Wednesday, 17 February 2016

Give a little might mean give a lot

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In 2008 a Mr Spackman and a Mr Garnham decided to purchase a seven hectare coastal property in the Awaroa Inlet near the Abel Tasman National Park - disparagingly described by some as a sand spit - for $1.92 million. They thought they were paying interest-only on their BNZ loan, but the bank had a different view and has called in the substantial deficit.

To keep the so-called pristine property in public hands, two likely lads from Christchurch, Duane Major and Adam Gard’ner, set up a crowd-funding application on a site called Givealittle to raise about two million dollars, the sort of money it is thought would be needed to purchase the property.

At the time of writing 33,000 people had responded positively

Crowd-funding is a curious form of money-raising, used for all sorts of ventures and is a new favourite of the social media elite.

Gareth Morgan queered the pitch somewhat when he offered to make up the shortfall to an amount not exceeding $600,000 so long as his family could have exclusive use of the land and its environs for fifteen years. When his offer was rejected the outspoken millionaire called the crowd-funding “A nice, innocent, but na├»ve campaign that will lose.”

I’m a bit confused. Presumably the land has always been in private ownership and it has hardly been despoiled. If a new owner wants to put a multi-million dollar resort on it (unlikely, given the frailty of the land) does it really matter? Meanwhile putting the crowd-funded property in DOCs hands to maintain will just add another cost on the taxpayer.

Most landowners are conservationists at heart anyway, just look at the sheep and cattle stations on the Wairarapa coast; they look better by the year.

And is it really worth two million-plus dollars?

People I know well recently sold a 20 hectare property in the Marlborough Sounds for a fraction of the price being touted for the Awaroa Inlet property. I’m sure they would have liked more, but it has been on the market for a couple of years and they only had the one genuine offer. Covered in native bush, the Sounds property has three private beaches, one of them awash with oysters, and the owners had built a bach, fully consented, inland from one of the beaches so not to spoil the view towards the shore. I’ve never actually been to the property, but family members have stayed there and assured me that it is paradise on earth.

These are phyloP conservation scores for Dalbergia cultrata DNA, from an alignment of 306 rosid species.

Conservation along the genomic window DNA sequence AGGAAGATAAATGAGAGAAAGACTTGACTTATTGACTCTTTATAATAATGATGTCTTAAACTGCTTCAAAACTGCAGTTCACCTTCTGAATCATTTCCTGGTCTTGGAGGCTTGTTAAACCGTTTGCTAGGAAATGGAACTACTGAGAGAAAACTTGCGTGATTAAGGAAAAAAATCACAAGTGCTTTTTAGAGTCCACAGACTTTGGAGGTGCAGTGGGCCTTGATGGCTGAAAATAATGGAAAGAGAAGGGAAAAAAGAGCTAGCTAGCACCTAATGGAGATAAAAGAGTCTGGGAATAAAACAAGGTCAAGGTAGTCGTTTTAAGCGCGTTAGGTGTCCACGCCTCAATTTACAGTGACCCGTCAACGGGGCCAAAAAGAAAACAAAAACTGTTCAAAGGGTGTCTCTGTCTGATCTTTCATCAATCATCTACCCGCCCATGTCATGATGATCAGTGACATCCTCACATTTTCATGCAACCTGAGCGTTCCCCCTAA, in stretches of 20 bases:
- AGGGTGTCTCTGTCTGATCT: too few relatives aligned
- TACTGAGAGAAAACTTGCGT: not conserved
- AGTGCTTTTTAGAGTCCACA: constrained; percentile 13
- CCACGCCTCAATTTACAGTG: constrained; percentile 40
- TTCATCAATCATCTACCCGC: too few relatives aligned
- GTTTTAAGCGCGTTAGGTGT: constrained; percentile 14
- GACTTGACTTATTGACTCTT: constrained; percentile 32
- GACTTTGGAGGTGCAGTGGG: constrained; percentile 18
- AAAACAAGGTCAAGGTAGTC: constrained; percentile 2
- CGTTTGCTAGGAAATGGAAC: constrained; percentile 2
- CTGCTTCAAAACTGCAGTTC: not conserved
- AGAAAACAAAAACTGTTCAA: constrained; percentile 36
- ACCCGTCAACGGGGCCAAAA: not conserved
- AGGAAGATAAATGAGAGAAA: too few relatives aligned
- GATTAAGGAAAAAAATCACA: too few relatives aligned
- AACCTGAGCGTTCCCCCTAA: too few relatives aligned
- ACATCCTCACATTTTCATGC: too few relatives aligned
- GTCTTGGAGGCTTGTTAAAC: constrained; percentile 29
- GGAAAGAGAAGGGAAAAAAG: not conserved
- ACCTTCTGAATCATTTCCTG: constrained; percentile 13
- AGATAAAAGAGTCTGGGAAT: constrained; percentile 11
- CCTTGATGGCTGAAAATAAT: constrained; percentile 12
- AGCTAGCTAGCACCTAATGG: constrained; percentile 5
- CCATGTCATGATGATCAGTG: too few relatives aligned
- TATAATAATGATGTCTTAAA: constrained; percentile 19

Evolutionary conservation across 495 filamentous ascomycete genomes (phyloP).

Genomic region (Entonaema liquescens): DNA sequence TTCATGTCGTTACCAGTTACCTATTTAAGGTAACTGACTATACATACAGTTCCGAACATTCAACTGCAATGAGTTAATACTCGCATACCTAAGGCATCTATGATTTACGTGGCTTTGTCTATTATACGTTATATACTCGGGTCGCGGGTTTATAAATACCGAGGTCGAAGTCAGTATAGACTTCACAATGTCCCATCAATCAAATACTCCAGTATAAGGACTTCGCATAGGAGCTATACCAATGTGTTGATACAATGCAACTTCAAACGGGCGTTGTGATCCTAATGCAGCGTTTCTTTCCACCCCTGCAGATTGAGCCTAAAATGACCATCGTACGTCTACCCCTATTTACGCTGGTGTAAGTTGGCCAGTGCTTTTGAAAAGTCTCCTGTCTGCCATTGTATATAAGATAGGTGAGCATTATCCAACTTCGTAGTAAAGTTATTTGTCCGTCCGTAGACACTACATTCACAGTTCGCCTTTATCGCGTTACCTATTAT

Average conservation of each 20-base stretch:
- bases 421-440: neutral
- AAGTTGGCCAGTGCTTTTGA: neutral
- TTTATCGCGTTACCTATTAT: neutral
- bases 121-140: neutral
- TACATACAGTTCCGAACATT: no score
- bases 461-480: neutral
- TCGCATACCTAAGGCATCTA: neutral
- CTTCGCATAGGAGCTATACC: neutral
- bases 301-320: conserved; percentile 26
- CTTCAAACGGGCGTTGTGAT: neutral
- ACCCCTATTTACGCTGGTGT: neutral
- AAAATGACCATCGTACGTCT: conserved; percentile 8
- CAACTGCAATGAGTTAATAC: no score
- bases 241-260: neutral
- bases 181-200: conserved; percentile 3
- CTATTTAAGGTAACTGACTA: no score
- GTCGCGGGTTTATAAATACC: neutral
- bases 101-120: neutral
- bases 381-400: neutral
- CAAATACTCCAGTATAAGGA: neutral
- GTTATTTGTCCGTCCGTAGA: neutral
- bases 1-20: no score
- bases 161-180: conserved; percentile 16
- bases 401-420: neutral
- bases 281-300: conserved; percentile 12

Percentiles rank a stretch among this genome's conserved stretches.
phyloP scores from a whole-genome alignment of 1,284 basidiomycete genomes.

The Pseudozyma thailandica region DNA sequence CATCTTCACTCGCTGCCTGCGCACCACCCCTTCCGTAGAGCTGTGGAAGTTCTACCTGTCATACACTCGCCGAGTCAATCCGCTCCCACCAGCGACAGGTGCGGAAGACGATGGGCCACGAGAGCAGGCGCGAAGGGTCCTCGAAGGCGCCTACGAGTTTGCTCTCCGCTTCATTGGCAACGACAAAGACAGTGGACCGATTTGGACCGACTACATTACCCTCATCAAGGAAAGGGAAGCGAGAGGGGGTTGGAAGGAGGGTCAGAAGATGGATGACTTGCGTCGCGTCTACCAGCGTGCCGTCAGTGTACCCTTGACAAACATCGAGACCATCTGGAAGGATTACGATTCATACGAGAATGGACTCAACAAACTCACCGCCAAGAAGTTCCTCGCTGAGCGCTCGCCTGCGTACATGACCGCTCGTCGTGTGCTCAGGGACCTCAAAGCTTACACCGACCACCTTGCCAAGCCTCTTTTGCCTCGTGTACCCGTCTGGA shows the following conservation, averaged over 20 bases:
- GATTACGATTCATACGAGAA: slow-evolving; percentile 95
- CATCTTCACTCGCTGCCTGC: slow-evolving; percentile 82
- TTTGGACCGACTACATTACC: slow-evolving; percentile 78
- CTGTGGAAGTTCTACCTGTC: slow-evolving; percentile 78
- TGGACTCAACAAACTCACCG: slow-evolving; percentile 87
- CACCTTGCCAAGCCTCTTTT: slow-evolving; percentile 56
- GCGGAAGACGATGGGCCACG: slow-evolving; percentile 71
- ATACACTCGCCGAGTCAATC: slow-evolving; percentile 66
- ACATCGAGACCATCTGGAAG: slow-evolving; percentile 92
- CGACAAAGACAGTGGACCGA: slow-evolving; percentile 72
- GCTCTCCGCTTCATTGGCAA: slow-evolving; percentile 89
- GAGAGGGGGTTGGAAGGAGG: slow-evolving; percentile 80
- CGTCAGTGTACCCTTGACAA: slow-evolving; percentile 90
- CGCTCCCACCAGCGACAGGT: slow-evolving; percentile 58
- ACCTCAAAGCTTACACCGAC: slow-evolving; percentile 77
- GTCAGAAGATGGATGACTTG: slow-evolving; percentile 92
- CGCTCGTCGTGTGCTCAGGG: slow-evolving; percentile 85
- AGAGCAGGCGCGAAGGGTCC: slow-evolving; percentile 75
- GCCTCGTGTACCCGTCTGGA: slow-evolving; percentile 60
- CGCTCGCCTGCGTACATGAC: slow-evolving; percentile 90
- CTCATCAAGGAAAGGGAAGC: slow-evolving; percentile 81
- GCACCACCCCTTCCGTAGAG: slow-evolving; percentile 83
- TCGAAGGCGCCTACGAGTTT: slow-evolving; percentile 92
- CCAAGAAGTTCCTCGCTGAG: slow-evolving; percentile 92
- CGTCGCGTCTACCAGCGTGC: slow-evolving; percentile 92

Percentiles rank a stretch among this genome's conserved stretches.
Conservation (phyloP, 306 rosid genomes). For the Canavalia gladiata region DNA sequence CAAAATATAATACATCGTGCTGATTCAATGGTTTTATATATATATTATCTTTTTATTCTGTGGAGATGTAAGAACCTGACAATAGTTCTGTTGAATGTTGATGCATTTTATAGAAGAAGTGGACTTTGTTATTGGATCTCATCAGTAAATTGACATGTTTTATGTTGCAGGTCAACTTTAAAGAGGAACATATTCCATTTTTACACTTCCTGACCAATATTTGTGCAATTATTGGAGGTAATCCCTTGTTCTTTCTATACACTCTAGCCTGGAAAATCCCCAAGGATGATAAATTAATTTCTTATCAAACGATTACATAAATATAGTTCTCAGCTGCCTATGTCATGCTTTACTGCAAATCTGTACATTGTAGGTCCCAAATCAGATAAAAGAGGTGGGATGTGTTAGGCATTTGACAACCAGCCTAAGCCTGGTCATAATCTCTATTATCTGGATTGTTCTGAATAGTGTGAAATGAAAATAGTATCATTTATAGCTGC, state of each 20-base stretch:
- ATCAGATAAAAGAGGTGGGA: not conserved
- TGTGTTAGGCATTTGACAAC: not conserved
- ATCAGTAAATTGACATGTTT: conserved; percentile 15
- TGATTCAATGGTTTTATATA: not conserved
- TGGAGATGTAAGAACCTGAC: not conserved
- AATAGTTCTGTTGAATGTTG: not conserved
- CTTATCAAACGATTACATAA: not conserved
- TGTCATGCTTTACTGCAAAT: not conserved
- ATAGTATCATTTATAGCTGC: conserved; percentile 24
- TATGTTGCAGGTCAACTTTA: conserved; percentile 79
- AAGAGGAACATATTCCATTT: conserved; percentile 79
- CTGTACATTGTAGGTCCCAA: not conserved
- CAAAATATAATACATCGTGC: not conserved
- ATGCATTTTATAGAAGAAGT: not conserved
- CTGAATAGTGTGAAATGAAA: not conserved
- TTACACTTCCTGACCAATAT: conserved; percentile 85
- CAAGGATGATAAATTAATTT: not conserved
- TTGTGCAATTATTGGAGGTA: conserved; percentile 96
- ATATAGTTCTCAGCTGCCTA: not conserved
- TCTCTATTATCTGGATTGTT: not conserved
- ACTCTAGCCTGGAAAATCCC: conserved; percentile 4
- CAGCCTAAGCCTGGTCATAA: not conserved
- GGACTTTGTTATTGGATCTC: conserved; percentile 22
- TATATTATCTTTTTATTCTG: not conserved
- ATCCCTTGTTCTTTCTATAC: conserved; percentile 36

Apparently the native birdsong that you awake to each morning is sensational.

Under normal circumstances it is highly unlikely that there would have been a queue of prospective buyers for the Awaroa Inlet beach. It’s also probable that in those heady days in 2008 the current owners paid more for the land than it is really worth. Crowd-funding however has lifted the profile of the property nationally and possibly even internationally and the participants might be outbid by their own success.

Meanwhile the commission agent selling the property won’t be able to believe his good luck.

I’d love to own a Ferrari. Those willing to help, just go to Givealittle.

“I’d drive a thousand miles just to learn how to conserve gas and help save the environment. But that’s just who I am. I’m a thoughtful guy.” - Jarod Kintz


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